Alteration of long-lasting structural and functional effects of kainic acid in the hippocampus by brief treatment with phenobarbital

T. Sutula, J. Cavazos, G. Golarai

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101 Scopus citations

Abstract

Kainic acid, an analog of the excitatory amino acid L-glutamate, induces acute hyperexcitability and permanent structural alterations in the hippocampal formation of the adult rat. Administration of kainic acid is followed by acute seizures in hippocampal pathways, neuronal loss in CA3 and the hilus of the dentate gyrus, and reorganization of the synaptic connections of the mossy fiber pathway. Rats with these hippocampal structural alterations have increased susceptibility to kindling. To evaluate the role of the acute seizures and associated hippocampal structural alterations in the development of this long-lasting susceptibility, rats that received intraventricular kainic acid were cotreated with phenobarbital (60 mg/kg, s.c., once daily). Treatment with this dose for 5 d after administration of kainic acid suppressed acute seizure activity, protected against excitotoxic damage in the dentate gyrus, reduced mossy fiber sprouting, and completely abolished the increased susceptibility to kindling associated with kainic acid. Brief treatment with phenobarbital modified the pattern of damage and synaptic reorganization in the dentate gyrus in response to seizure-induced injury, and altered the long-lasting functional effects associated with hippocampal damage. As phenobarbital treatment did not protect against neuronal damage in CA3 or other regions of the hippocampus, the circuitry of the dentate gyrus was implicated as a locus of cellular alterations that influenced the development of kindling. These observations are evidence that pharmacological intervention can prevent the development of epilepsy in association with acquired structural lesions, and suggest that pharmacological modification of cellular responses to injury can favorably alter long-term functional effects of CNS damage.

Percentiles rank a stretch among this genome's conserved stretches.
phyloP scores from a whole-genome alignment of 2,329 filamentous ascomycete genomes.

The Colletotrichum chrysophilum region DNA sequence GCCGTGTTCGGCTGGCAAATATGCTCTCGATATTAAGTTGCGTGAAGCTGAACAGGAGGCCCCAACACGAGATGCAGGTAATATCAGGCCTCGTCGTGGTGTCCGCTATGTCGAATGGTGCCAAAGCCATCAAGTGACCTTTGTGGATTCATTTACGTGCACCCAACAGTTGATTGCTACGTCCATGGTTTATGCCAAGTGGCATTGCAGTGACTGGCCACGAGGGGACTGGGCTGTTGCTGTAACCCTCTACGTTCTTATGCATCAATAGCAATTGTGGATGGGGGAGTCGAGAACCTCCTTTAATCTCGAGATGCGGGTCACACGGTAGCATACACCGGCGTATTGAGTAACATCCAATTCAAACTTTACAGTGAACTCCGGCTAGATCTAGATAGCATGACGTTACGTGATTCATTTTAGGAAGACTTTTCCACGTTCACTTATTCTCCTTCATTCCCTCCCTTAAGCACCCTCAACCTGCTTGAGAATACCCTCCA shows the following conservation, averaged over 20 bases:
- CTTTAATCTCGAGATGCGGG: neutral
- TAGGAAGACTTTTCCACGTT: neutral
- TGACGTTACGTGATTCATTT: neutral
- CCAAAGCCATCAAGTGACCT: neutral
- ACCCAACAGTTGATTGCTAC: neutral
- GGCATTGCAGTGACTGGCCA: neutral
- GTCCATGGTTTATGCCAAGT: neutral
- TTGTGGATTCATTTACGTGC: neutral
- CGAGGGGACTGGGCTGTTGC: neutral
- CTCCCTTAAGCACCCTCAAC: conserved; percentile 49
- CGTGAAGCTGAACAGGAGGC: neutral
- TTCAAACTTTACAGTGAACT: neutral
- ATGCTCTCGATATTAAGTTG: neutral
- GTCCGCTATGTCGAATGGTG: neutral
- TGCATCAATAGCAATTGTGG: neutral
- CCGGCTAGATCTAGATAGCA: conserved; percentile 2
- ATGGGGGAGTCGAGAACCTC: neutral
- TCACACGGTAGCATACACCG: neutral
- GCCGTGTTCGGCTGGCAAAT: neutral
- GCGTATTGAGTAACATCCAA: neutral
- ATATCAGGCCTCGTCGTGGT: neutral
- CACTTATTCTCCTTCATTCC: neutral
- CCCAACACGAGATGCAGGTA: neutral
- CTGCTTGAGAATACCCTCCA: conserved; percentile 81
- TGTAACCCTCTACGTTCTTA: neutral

Original languageEnglish (US)
Pages (from-to)4173-4187
Number of pages15
JournalJournal of Neuroscience
Volume12
Issue number11
DOIs
StatePublished - 1992

ASJC Scopus subject areas

  • Neuroscience(all)

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